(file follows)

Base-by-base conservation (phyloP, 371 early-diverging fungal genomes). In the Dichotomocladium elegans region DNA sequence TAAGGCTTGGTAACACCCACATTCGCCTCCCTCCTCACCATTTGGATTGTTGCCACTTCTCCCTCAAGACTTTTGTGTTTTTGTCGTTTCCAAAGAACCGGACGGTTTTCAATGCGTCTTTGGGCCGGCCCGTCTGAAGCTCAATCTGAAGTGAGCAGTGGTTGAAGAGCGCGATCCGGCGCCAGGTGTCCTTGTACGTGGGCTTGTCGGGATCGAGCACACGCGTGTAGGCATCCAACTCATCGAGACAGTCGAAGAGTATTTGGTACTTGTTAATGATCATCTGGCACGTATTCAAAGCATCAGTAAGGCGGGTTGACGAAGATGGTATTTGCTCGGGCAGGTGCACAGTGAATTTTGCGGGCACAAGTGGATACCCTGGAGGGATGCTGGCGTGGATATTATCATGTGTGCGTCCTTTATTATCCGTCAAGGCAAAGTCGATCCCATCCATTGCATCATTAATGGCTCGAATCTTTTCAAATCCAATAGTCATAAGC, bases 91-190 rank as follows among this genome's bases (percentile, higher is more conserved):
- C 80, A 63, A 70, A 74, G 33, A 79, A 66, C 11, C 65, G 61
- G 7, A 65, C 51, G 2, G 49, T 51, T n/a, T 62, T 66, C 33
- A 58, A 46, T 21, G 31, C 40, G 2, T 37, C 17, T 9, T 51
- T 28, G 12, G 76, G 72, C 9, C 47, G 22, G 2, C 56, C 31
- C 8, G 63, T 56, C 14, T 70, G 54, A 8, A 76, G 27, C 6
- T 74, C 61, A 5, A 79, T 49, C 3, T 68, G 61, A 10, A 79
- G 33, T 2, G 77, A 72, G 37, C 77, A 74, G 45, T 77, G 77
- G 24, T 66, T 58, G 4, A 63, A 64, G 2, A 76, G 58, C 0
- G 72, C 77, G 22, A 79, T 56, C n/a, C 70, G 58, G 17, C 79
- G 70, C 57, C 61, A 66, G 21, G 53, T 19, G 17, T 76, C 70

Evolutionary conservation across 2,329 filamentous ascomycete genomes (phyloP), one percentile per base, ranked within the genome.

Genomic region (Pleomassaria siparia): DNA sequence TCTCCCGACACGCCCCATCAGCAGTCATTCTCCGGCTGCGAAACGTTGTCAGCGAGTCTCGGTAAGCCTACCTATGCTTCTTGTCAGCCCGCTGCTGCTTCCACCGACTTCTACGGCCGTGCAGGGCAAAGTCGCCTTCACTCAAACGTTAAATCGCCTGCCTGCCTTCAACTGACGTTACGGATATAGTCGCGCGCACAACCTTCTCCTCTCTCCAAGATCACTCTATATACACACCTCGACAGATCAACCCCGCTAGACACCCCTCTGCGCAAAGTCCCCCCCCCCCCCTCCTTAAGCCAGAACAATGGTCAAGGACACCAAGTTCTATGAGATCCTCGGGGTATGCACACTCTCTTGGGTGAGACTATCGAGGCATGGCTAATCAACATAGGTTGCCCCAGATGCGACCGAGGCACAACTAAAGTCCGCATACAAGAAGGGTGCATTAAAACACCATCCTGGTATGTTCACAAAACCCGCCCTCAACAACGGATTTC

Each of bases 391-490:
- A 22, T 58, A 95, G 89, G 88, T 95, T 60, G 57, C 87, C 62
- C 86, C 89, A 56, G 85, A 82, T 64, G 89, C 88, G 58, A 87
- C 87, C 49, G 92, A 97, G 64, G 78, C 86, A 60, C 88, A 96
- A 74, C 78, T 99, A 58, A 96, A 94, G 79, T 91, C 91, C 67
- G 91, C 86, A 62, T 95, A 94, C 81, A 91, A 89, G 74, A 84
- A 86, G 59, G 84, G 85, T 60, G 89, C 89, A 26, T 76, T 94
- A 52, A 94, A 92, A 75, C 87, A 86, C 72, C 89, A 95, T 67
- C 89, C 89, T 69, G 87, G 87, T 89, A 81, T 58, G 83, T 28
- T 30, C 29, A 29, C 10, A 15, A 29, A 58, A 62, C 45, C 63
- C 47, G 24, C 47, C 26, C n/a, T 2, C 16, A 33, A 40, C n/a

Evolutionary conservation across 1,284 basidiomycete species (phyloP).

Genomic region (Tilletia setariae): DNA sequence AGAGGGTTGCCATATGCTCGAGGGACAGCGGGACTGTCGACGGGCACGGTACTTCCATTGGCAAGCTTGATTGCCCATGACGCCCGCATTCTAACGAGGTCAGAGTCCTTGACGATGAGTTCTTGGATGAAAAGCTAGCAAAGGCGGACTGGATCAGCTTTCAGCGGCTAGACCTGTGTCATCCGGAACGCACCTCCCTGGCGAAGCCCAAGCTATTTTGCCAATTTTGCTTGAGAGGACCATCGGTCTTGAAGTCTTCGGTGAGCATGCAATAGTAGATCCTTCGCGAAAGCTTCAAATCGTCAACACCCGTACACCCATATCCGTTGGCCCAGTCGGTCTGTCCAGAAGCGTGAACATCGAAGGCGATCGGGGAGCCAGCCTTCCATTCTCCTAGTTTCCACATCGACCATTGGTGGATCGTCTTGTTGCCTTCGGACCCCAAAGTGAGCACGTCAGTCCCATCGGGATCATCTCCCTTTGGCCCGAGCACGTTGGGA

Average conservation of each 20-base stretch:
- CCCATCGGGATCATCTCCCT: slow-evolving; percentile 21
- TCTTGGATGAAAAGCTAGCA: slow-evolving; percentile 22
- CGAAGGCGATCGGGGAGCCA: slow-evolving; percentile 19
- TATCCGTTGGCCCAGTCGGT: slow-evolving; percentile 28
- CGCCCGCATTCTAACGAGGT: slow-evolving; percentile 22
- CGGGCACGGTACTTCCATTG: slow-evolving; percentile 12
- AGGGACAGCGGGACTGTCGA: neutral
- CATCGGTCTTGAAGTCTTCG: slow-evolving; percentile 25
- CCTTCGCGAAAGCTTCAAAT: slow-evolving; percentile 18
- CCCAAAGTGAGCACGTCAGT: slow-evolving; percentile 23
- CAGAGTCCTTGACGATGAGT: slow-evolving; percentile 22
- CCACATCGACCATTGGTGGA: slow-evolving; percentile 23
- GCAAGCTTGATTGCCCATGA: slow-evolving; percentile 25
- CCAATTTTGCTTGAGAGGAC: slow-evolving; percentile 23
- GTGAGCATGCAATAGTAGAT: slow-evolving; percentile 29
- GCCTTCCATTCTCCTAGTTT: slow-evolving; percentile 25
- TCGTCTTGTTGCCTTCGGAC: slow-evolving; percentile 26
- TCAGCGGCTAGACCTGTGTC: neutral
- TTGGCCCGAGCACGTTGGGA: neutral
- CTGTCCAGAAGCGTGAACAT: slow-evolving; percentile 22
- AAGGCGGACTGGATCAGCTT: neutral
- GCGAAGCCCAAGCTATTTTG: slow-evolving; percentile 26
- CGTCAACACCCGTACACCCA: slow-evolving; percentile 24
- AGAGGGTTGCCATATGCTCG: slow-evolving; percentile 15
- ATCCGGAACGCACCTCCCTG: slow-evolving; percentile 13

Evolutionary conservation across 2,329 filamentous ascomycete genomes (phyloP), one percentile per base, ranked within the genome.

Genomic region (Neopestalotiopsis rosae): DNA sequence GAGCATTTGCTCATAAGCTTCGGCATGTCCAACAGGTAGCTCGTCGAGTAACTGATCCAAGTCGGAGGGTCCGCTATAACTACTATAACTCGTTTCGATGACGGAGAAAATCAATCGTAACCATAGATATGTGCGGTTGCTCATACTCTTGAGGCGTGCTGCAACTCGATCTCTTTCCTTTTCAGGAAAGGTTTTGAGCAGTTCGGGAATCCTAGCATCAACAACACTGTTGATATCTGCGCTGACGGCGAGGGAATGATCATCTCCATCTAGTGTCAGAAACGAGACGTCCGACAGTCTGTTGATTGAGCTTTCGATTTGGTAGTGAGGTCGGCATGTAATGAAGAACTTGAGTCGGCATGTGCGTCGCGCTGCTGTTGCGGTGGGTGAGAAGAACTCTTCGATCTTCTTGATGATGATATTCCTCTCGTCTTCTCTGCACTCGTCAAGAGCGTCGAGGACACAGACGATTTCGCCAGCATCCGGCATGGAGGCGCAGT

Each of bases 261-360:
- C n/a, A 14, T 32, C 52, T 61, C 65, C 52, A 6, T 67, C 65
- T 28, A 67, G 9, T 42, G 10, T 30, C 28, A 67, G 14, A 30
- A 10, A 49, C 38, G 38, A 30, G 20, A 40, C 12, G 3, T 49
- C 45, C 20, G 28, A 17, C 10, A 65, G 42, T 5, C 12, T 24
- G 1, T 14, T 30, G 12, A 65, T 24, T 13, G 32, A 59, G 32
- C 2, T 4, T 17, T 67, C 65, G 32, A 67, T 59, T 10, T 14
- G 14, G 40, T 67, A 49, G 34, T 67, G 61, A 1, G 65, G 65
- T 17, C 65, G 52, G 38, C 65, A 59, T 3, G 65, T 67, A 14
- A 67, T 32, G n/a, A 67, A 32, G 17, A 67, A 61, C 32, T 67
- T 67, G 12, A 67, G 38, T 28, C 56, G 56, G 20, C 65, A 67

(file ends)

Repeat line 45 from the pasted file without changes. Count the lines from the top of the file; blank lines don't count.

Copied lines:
- TCAGCGGCTAGACCTGTGTC: neutral